The influence of interpatient and intrapatient rectum variation on external beam treatment of prostate cancer

Di Yan, Benhua Xu, David Lockman, Kamal Kota, Donald S. Brabbins, John Wong, Aluaro A. Martinez

Research output: Contribution to journalArticlepeer-review

41 Scopus citations


Purpose: The rectal dose/volume relationship and inherent variations thereof are fundamental parameters to guide dose escalation in prostate cancer treatment. This study evaluates the effect of rectal dose/volume variation on the risk of rectal complication for different planning target volume (PTV) constructions. Methods and Materials: Thirty prostate patients with multiple daily CT scans obtained during the treatment course were included in this retrospective study. The dose distribution was calculated based on the pretreatment CT image alone. Treatment plans were generated by applying the four-field-box beam arrangement to each of three different PTVs: PTVs with 0.5-cm and 1.0-cm uniform margins, and a patient-specific PTV constructed using treatment imaging feedback. For each of the 30 patients, the rectal wall as manifested on each of multiple CT images was delineated after image bony registration to the pretreatment CT image, and applied to the corresponding treatment plan to obtain the rectal wall dose-volume histogram (DVH). Interpatient and intrapatient rectal dose/volume variations were quantified accordingly. The corresponding uncertainty and sensitivity of the risk of rectal complication to the variations were evaluated for each of the three PTVs. Finally, the efficacy of using multiple CT images to reduce uncertainty in planning evaluation was examined. Results: Sensitivity of the risk of rectal complication to rectal dose/volume variation strongly depends on the clinical target volume (CTV)-to-PTV margin or prescription dose, or both. Compared to the conventional two-dimensional (2D) prostate cancer treatment, the sensitivity for a conformal treatment can be 3 times higher or more. Due to the interpatient rectal dose/volume variation, the individual normal tissue complication probability (NTCP) was distributed from 10% to 37% when a common prescription dose was applied for all patients. The intrapatient rectal dose/volume variation introduces at least ± 25% uncertainty in the NTCP calculation for at least 10% or 25% of the patients treated with the PTV of 1.0- or 0.5-cm margin, respectively. These uncertainties were larger for the smaller PTV, with the standard deviation up to 20%. By applying multiple CT image feedback, the NTCP uncertainty could be reduced by a factor of 2.Conclusions: Shape and position variation of rectum has less influence on treatment planning in the conventional 2D treatment of prostate cancer. However, this influence is quickly growing with high treatment dose or small CTV-to-PTV margins. To reduce the variation and uncertainties in the treatment planning evaluation associated with the inter- and intrapatient rectal dose/volume variation, the iso-NTCP model and treatment image feedback technique can be applied in dose escalation trials of prostate cancer treatment.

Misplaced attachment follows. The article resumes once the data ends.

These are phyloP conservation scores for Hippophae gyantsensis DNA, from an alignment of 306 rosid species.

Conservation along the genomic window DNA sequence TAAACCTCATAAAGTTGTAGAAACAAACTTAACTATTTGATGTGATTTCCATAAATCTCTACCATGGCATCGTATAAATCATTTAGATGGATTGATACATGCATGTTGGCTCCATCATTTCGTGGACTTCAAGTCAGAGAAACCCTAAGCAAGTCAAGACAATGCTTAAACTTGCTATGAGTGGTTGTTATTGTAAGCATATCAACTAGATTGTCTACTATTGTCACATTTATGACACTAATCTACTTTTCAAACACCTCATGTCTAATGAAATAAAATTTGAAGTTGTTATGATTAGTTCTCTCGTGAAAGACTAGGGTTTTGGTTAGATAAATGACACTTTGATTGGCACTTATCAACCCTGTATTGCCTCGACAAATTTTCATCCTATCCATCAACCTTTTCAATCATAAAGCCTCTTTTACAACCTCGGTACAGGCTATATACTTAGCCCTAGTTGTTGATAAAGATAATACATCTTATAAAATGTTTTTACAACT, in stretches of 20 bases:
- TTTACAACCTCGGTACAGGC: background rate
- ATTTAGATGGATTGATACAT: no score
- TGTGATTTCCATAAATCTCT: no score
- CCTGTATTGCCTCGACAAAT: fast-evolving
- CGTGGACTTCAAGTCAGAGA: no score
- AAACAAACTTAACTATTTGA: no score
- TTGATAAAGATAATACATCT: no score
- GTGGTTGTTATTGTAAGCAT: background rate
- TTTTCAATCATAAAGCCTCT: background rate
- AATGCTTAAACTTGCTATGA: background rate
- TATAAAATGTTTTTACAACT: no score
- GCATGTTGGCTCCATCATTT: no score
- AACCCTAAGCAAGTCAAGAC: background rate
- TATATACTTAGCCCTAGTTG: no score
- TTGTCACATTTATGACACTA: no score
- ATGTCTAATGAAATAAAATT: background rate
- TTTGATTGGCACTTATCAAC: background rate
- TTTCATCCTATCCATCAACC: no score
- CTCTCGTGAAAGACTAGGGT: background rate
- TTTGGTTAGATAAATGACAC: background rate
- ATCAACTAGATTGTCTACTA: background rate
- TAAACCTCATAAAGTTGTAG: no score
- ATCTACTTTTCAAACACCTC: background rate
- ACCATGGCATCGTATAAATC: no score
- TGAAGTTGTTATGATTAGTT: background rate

Original languageEnglish (US)
Pages (from-to)1111-1119
Number of pages9
JournalInternational Journal of Radiation Oncology Biology Physics
Issue number4
StatePublished - Nov 15 2001
Externally publishedYes


  • Rectal dose
  • Sensitivity of rectal NTCP variation
  • Uncertainty of rectal NTCP evaluation
  • Volume variation

ASJC Scopus subject areas

  • Radiation
  • Oncology
  • Radiology Nuclear Medicine and imaging
  • Cancer Research


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